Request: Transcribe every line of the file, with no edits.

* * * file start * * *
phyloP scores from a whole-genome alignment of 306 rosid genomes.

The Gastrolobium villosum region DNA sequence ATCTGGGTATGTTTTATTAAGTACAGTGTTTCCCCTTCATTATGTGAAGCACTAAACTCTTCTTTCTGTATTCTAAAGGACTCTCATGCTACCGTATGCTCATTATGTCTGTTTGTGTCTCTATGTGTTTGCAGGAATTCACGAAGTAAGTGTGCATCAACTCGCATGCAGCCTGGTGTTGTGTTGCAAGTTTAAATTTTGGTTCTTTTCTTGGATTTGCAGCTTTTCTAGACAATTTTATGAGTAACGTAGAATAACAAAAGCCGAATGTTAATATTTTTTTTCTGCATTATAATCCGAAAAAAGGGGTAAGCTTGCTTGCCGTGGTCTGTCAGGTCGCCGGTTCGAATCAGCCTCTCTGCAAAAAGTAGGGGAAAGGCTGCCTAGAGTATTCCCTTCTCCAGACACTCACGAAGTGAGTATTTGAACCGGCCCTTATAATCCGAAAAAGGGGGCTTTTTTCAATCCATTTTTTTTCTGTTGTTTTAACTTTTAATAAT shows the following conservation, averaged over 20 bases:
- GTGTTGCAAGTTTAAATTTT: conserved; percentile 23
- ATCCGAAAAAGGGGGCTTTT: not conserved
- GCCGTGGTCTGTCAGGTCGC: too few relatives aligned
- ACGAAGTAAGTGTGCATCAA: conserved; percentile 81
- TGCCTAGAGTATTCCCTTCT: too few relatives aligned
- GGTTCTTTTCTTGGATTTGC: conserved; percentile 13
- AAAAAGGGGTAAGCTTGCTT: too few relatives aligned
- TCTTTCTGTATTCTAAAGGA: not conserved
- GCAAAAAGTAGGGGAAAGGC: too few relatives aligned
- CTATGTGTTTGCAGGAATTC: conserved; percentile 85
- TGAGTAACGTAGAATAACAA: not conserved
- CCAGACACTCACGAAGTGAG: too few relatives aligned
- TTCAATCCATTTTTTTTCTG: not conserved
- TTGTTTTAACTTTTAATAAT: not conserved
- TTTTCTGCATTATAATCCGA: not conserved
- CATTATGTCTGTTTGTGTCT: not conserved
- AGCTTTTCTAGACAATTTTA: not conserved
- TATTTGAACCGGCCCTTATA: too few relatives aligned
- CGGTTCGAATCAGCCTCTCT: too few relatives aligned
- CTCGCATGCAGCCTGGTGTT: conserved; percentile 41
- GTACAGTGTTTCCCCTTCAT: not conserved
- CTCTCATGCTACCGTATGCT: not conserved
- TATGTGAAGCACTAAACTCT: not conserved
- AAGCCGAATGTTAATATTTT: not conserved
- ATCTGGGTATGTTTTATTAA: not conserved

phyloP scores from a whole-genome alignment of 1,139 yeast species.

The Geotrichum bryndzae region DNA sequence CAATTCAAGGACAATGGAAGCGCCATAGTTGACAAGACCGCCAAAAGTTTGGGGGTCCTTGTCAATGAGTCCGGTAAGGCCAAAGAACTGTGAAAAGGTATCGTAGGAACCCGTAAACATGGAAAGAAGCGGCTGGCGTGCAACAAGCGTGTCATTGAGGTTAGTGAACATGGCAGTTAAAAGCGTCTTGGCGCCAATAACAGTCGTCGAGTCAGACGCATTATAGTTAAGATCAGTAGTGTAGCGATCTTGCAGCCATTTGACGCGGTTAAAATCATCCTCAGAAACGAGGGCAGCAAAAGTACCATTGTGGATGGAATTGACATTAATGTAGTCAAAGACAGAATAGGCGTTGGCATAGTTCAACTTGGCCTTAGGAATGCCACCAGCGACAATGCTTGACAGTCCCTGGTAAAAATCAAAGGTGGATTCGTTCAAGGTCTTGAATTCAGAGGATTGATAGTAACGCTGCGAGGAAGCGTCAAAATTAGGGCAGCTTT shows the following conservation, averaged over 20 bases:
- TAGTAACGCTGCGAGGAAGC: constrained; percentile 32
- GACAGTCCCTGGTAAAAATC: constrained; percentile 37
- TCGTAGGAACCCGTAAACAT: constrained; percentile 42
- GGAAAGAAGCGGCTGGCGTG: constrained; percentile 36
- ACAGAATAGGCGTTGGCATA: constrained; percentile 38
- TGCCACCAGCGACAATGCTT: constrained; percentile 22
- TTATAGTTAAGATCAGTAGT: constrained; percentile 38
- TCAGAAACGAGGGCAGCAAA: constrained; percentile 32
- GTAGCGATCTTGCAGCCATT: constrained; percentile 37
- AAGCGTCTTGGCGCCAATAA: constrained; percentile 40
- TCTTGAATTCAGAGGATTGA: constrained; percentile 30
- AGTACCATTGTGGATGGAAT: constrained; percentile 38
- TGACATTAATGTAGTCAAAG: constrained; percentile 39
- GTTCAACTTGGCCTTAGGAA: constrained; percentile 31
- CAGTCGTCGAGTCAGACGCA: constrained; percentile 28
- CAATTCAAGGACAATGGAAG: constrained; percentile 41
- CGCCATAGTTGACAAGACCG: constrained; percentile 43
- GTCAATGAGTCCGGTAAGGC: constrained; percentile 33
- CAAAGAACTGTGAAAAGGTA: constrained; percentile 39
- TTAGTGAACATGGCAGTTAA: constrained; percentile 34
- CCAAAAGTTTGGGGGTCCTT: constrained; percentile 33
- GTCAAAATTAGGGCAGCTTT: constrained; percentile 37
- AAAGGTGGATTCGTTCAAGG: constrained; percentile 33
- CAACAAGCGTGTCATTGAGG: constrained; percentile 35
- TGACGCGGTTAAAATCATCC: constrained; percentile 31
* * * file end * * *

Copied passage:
phyloP scores from a whole-genome alignment of 306 rosid genomes.

The Gastrolobium villosum region DNA sequence ATCTGGGTATGTTTTATTAAGTACAGTGTTTCCCCTTCATTATGTGAAGCACTAAACTCTTCTTTCTGTATTCTAAAGGACTCTCATGCTACCGTATGCTCATTATGTCTGTTTGTGTCTCTATGTGTTTGCAGGAATTCACGAAGTAAGTGTGCATCAACTCGCATGCAGCCTGGTGTTGTGTTGCAAGTTTAAATTTTGGTTCTTTTCTTGGATTTGCAGCTTTTCTAGACAATTTTATGAGTAACGTAGAATAACAAAAGCCGAATGTTAATATTTTTTTTCTGCATTATAATCCGAAAAAAGGGGTAAGCTTGCTTGCCGTGGTCTGTCAGGTCGCCGGTTCGAATCAGCCTCTCTGCAAAAAGTAGGGGAAAGGCTGCCTAGAGTATTCCCTTCTCCAGACACTCACGAAGTGAGTATTTGAACCGGCCCTTATAATCCGAAAAAGGGGGCTTTTTTCAATCCATTTTTTTTCTGTTGTTTTAACTTTTAATAAT shows the following conservation, averaged over 20 bases:
- GTGTTGCAAGTTTAAATTTT: conserved; percentile 23
- ATCCGAAAAAGGGGGCTTTT: not conserved
- GCCGTGGTCTGTCAGGTCGC: too few relatives aligned
- ACGAAGTAAGTGTGCATCAA: conserved; percentile 81
- TGCCTAGAGTATTCCCTTCT: too few relatives aligned
- GGTTCTTTTCTTGGATTTGC: conserved; percentile 13
- AAAAAGGGGTAAGCTTGCTT: too few relatives aligned
- TCTTTCTGTATTCTAAAGGA: not conserved
- GCAAAAAGTAGGGGAAAGGC: too few relatives aligned
- CTATGTGTTTGCAGGAATTC: conserved; percentile 85
- TGAGTAACGTAGAATAACAA: not conserved
- CCAGACACTCACGAAGTGAG: too few relatives aligned
- TTCAATCCATTTTTTTTCTG: not conserved
- TTGTTTTAACTTTTAATAAT: not conserved
- TTTTCTGCATTATAATCCGA: not conserved
- CATTATGTCTGTTTGTGTCT: not conserved
- AGCTTTTCTAGACAATTTTA: not conserved
- TATTTGAACCGGCCCTTATA: too few relatives aligned
- CGGTTCGAATCAGCCTCTCT: too few relatives aligned
- CTCGCATGCAGCCTGGTGTT: conserved; percentile 41
- GTACAGTGTTTCCCCTTCAT: not conserved
- CTCTCATGCTACCGTATGCT: not conserved
- TATGTGAAGCACTAAACTCT: not conserved
- AAGCCGAATGTTAATATTTT: not conserved
- ATCTGGGTATGTTTTATTAA: not conserved

phyloP scores from a whole-genome alignment of 1,139 yeast species.

The Geotrichum bryndzae region DNA sequence CAATTCAAGGACAATGGAAGCGCCATAGTTGACAAGACCGCCAAAAGTTTGGGGGTCCTTGTCAATGAGTCCGGTAAGGCCAAAGAACTGTGAAAAGGTATCGTAGGAACCCGTAAACATGGAAAGAAGCGGCTGGCGTGCAACAAGCGTGTCATTGAGGTTAGTGAACATGGCAGTTAAAAGCGTCTTGGCGCCAATAACAGTCGTCGAGTCAGACGCATTATAGTTAAGATCAGTAGTGTAGCGATCTTGCAGCCATTTGACGCGGTTAAAATCATCCTCAGAAACGAGGGCAGCAAAAGTACCATTGTGGATGGAATTGACATTAATGTAGTCAAAGACAGAATAGGCGTTGGCATAGTTCAACTTGGCCTTAGGAATGCCACCAGCGACAATGCTTGACAGTCCCTGGTAAAAATCAAAGGTGGATTCGTTCAAGGTCTTGAATTCAGAGGATTGATAGTAACGCTGCGAGGAAGCGTCAAAATTAGGGCAGCTTT shows the following conservation, averaged over 20 bases:
- TAGTAACGCTGCGAGGAAGC: constrained; percentile 32
- GACAGTCCCTGGTAAAAATC: constrained; percentile 37
- TCGTAGGAACCCGTAAACAT: constrained; percentile 42
- GGAAAGAAGCGGCTGGCGTG: constrained; percentile 36
- ACAGAATAGGCGTTGGCATA: constrained; percentile 38
- TGCCACCAGCGACAATGCTT: constrained; percentile 22
- TTATAGTTAAGATCAGTAGT: constrained; percentile 38
- TCAGAAACGAGGGCAGCAAA: constrained; percentile 32
- GTAGCGATCTTGCAGCCATT: constrained; percentile 37
- AAGCGTCTTGGCGCCAATAA: constrained; percentile 40
- TCTTGAATTCAGAGGATTGA: constrained; percentile 30
- AGTACCATTGTGGATGGAAT: constrained; percentile 38
- TGACATTAATGTAGTCAAAG: constrained; percentile 39
- GTTCAACTTGGCCTTAGGAA: constrained; percentile 31
- CAGTCGTCGAGTCAGACGCA: constrained; percentile 28
- CAATTCAAGGACAATGGAAG: constrained; percentile 41
- CGCCATAGTTGACAAGACCG: constrained; percentile 43
- GTCAATGAGTCCGGTAAGGC: constrained; percentile 33
- CAAAGAACTGTGAAAAGGTA: constrained; percentile 39
- TTAGTGAACATGGCAGTTAA: constrained; percentile 34
- CCAAAAGTTTGGGGGTCCTT: constrained; percentile 33
- GTCAAAATTAGGGCAGCTTT: constrained; percentile 37
- AAAGGTGGATTCGTTCAAGG: constrained; percentile 33
- CAACAAGCGTGTCATTGAGG: constrained; percentile 35
- TGACGCGGTTAAAATCATCC: constrained; percentile 31